Children showing signs of autism don't usually receive early intervention until well into toddlerhood or later, but a new study suggests infants with symptoms of the developmental disorder might benefit from therapy from as early as six months.

Knatalye and Adeline born with an everlasting bond

Knatalye Hope and Adeline Faith are a lot like any other identical twin girls, but there is one dramatic difference: they're joined at the chest and shares several internal organs.

The question this dad wishes he'd asked his wife

I should have seen that my wife wasn't the same person I'd fallen in love with, but we were both too focused on simply trying to get by.

Why we should talk about the deaths of the Hunt children

The deaths are too horrible even to think about. Yet we owe it to the children - Fletcher, Mia and Phoebe Hunt - to think long and hard about it all.

Baby dies of meningococcal weeks after vaccine application denied

A six-month-old girl has died from meningococcal disease just weeks after an application for government funding of a vaccine for the most deadly strain of the virus was rejected.

Finding the right balance when playing with your kids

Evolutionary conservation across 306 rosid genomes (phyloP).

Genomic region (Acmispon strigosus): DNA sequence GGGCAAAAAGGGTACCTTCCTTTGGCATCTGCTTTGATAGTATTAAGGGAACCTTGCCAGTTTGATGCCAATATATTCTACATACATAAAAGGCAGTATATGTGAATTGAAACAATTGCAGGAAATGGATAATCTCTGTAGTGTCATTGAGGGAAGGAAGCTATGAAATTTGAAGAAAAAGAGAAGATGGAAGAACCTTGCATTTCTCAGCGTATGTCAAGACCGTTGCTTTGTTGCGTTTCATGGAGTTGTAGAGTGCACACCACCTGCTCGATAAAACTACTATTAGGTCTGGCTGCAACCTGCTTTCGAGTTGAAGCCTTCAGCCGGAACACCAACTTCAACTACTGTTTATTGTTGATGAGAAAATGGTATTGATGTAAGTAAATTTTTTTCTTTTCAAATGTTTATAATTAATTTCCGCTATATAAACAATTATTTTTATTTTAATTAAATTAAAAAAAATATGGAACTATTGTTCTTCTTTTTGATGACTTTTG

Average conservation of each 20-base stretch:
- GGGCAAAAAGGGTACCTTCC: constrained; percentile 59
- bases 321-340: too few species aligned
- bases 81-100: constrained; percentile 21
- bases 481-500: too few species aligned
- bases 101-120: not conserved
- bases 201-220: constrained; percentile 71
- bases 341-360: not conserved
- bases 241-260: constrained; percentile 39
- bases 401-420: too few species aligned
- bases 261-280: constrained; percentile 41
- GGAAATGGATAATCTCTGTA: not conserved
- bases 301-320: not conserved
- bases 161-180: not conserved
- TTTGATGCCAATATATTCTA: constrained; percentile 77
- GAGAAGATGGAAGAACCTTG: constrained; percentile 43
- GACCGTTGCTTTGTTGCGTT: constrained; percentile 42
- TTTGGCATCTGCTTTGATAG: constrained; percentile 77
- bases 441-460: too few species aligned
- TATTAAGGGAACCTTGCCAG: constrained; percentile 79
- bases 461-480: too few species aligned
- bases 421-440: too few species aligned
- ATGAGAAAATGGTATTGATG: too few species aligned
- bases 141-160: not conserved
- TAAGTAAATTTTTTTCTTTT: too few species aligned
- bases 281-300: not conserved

Being too involved in our children?s play and not allowing our kids enough free time for unstructured activities can mean our kids miss out on the value that play offers.

Creative DIY light shades

The Pop Light light shade comes in a flat pack already made - it's up to you to design it as you'd like.

The battle of iParenting versus imagination

Have we forgotten how to be imaginative, resourceful parents?

Why movement is so important for your baby's growth

Letting your child move as much as possible in the early years ? using all senses, engaging in the real world, preferably outside ? will help them grow up healthier, smarter, calmer and stronger.

Video: Toddler not keen on clean-shaven dad

This little girl thought she was taking part in a standard game of peek-a-boo, but her dad had a surprise for her.

When will I feel like myself again?

At some point I became 'me' again, but not the same me that I was ... and that?s not a bad thing.